I’ll admit that Porter Robinson is an artist that I haven’t been keeping tabs on, and that is an error on my part. I absolutely loved his track “Language” in college. Follow the link for your listening pleasure.
Anyway, I am currently in the process of righting my wrong by discovering his new album. I recommend you give it a try as well. I’m going to steal the iTunes analysis because I couldn’t agree more. iTunes wrote that this album gives “nods” to Washed Out and M83, but I think its more than that. Its like Robinson spliced those groups’ DNA into his own to produce this sound.
I wanted to share one of my favorite tracks from the album so far. It is called “Divinity”. The original version of this track is a slice of chilled out electro euphoria. It makes me feel like I’m in a beautiful computer world.
Now, here is a great remix. I actually like this one better because some of the glitchy sounding parts of the original have been toned down or edited out. I prefer that. The original is a good song in its own right, but this remix elevates it to great. This is the version I will be buying. Thank goodness for remixes. As I’ve written before, the flexibility of EDM is one of its strengths.
The 4 years that I was in college was a time in which the identity of EDM changed pretty drastically. This track, which came in the middle of that, is like a snapshot of the evolving EDM scene. It embodies many sub-genres all at once and in discrete packets to produce an interesting and memorable track. I think this track is like a musical Lucy. Lucy was the missing link in the evolutionary chain between early hominids and the Homo genus, just as this song is an evolutionary link between two time periods of EDM music.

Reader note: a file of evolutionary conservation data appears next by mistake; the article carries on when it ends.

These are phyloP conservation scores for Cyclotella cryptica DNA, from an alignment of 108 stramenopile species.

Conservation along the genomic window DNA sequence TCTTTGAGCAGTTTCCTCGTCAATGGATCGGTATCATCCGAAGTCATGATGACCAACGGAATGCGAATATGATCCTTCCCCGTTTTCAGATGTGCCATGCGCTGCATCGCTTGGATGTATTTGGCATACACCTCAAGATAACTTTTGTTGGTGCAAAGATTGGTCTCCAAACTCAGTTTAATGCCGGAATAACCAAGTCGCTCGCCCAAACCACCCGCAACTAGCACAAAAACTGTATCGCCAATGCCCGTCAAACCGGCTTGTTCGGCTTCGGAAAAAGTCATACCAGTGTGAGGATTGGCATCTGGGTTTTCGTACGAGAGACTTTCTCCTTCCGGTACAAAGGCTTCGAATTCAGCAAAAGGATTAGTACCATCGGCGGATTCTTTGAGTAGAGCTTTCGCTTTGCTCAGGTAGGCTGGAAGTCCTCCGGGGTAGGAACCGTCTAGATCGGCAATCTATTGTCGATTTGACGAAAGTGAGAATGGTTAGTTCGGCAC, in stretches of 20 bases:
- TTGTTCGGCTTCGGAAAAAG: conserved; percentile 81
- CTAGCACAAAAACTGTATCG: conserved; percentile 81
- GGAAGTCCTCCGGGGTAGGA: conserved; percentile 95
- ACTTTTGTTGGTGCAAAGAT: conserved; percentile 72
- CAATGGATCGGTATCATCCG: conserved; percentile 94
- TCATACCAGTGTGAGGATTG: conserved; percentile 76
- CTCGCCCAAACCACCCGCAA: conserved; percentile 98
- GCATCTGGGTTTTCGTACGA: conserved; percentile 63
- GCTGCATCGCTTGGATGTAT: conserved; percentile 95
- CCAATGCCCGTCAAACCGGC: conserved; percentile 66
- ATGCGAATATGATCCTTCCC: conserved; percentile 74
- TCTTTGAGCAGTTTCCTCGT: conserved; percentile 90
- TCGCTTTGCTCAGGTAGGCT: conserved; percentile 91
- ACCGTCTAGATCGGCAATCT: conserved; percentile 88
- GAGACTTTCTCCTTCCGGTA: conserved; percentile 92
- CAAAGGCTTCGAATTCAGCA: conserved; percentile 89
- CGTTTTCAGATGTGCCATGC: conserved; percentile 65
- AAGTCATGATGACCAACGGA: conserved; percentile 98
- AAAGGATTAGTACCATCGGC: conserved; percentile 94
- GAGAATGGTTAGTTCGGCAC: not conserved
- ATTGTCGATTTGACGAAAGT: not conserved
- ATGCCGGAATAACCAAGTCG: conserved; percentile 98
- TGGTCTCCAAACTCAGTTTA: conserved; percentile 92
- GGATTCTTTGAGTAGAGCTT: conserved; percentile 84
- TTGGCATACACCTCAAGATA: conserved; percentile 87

The track starts off simple enough. A basic beat reminiscent of many EDM songs leads us into a dreamy progressive stretch starting at 0:30. Then at 1:30 it takes a glitchy turn, of which I am not a fan. However, I try and keep in mind the context of this song. Skrillex was super popular, and so was the glitchy sounding dub step in general. Even deadmau5 was getting in on the dubstep game (see below for a dub step track that I actually like), and Porter Robinson was no exception.
Incorporating that glitchy stretch out of nowhere in this song is a bit like musical whiplash, but I will let is fly because what comes next makes up for it. 2:00 is when this song really comes into its own! Quite possibly my favorite few seconds of an EDM song starts at 2:11. I have written about syncopation and how I like gaps, pauses, and silence and this little effect that Porter Robinson included is on the top of my my “favorite snippets” list.
At 3:00 we get an excellent stretch from a vocalist who leads us into a buildup and another glitchy sounding section. Finally, the song culminates at 4:30 with a repeat of the previous themes.
This song has it all. Porter Robinson included some traditional sounding trance/progressive stretches, threw in some glitchy segments, and appealed to many with the inclusion of an awesome sounding female vocalist. This is truly a representative sample from a time when the identity of mainstream EDM was in flux.